FORD/FIRESTONE TIRE TREAD ROLLOVER DEATHS
Describe in detail the illegal/unethical behavior you will be analyzing in your case analysis. You may choose any case of interest from your text or the news. In 2001, more than 175 deaths and 700 injuries in the United States were the result of Ford Explorers rolling over after the tread separated on Firestone tires with which the Explorers had been equipped. Firestone’s Wilderness AT tires were standard with Ford Explorers in 2000. Since Ford Explorer SUVs had a much higher center of gravity and were more prone to rollover than many other types of vehicles. As a result tire failure became an especially dangerous situation which led to devastating rollover accidents. At the time, it was considered the most spectacular corporate crack-up in recent memory. Firestone CEO John Lampe brought the tiremaker's 95-year-old business with Ford Motor Co. to a screeching halt over what Lampe called "significant concerns" about the safety of the Ford Explorer. Then Ford said it would replace 13 million Firestone Wilderness AT tires that had been excluded from Firestone's sweeping 6.5 million tire recall the previous August. Firestone admitted that those tires were no good but maintained that everything else on the road at the time was safe. Ford disagreed as Ford boss Jacques Nasser, stated, "We simply do not have enough confidence in the future performance of these tires keeping our customers safe." Both companies attempted to pin the damage on the other. State and federal investigators as well as attorneys for the victims of Explorer rollovers cheered the split, because it enabled them to pit one company against the other in court. Accidents involving Firestone-equipped Explorers had accounted for most of the at least 174 deaths and more than 700 injuries that prompted Firestone to recall its 15-in. SUV tire. Ford faced hundreds of lawsuits that sought damages totaling more than $590 million, and the company braced for a report on the tire failures from the National Highway Traffic Safety Administration (NHTSA). Investigators in Florida, led the inquiry on behalf of all 50 state attorneys general, believe that Ford and Firestone share blame. It was believed that "If they already knew they had these problems, why did they put an inferior tire on this vehicle? The problem you have here is lawyers and the marketing department overruled the safety recommendations of engineers." What was not in dispute was that some Firestone 15-in. Wilderness AT tires produced at its plant in Decatur, Ill had defects that were implicated in tread separations and rollover accidents. Many of the accidents occurred in hot regions, such as Florida and Texas and the Middle East. And no one denied that SUVs rolled over more frequently than traditional autos. But that was pretty much it for points of agreement. Ford insists that Explorers fitted with Goodyear tires had experienced far fewer tread problems than those equipped with Firestone’s. Firestone stated that the same tire that shredded on an Explorer held up just fine on Ford Rangers. It was pretty much concluded that while neither Ford Explorers nor Firestone tires had been unusually dangerous in their own right, the combination of the two had proven lethal. Background:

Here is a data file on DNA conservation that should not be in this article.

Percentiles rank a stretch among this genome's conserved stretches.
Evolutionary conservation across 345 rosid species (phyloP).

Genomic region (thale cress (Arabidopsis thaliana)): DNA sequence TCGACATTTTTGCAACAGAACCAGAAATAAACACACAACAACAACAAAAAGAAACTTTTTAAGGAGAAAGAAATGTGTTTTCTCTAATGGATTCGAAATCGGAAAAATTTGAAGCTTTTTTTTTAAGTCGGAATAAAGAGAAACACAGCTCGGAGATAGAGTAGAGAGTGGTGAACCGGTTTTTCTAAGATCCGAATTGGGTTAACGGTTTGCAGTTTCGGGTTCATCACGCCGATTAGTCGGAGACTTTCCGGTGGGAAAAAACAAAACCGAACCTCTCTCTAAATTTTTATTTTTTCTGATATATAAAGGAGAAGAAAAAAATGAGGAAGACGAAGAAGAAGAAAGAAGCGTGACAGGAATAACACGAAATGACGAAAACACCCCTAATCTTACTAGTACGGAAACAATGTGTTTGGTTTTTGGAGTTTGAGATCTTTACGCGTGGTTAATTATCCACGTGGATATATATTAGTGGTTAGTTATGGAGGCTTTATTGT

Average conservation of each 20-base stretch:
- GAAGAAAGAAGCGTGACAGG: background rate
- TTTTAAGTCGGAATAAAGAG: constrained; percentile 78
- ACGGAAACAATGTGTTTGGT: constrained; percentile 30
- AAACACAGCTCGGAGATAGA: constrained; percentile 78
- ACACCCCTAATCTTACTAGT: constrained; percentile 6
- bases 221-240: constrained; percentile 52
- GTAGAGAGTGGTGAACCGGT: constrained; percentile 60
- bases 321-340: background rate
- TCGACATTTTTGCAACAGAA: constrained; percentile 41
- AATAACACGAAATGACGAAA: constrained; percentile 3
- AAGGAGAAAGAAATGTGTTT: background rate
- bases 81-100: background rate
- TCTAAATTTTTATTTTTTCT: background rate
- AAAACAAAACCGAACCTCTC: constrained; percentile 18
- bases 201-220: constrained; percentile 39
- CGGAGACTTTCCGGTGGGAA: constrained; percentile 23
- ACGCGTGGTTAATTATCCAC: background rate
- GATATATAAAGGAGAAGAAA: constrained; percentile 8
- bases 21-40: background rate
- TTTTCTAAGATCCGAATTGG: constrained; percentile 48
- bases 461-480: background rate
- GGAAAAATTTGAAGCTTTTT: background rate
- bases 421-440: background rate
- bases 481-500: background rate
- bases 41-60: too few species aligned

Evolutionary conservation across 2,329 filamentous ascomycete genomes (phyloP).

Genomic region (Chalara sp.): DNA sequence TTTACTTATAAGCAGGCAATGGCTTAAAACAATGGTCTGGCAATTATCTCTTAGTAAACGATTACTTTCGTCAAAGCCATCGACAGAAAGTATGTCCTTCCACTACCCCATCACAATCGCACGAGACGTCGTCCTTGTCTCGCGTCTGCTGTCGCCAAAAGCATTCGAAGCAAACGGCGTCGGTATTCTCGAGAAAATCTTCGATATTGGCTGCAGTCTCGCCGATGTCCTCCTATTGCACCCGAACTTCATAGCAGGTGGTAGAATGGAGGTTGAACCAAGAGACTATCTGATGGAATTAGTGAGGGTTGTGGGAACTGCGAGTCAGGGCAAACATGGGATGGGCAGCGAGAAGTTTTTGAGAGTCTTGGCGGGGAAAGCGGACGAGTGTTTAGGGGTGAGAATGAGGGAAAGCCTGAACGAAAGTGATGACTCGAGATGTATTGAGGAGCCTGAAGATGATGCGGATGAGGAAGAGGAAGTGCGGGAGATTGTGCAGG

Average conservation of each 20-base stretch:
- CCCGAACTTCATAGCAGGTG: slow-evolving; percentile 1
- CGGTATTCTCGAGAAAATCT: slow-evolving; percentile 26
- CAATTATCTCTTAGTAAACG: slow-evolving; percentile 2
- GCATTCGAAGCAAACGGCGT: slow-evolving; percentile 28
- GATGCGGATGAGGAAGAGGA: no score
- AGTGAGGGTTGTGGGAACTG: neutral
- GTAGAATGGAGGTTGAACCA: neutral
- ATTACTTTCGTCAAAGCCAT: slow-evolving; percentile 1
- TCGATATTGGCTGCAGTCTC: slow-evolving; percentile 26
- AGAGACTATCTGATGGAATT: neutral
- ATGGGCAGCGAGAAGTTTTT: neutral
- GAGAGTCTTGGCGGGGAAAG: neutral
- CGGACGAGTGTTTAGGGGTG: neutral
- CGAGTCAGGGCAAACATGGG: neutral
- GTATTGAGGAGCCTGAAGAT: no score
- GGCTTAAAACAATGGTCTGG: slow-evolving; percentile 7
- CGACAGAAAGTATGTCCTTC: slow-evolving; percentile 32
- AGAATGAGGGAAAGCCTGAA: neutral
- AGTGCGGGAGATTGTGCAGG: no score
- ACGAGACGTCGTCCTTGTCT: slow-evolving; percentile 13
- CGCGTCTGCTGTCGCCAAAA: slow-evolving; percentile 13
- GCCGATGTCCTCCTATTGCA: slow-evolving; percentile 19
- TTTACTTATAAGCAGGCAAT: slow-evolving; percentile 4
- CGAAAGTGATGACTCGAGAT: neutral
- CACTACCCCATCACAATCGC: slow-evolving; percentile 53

Identify the key stakeholders in the case and the impact of operational/ethical issues on the stakeholders
Stakeholder is defined as a person, group, organization, or system that affects or can be affected by an organization's actions. The key stakeholders in this case were Ford, Firestone, consumers, the public and The National Highway Traffic Safety Administration (NHTSA). Ford Motor Company was founded in 1903 and is headquarter in Detroit, MI. At the time, it employed 380,000 employees at 140 factories worldwide, including two that make Explorers in St. Louis and Louisville, Ky. Ford was the world's biggest producer of trucks and the second-biggest...
References: can be used for the following:
Kubasek, Brennan and Browne, The Legal Environment of Business, various chapters
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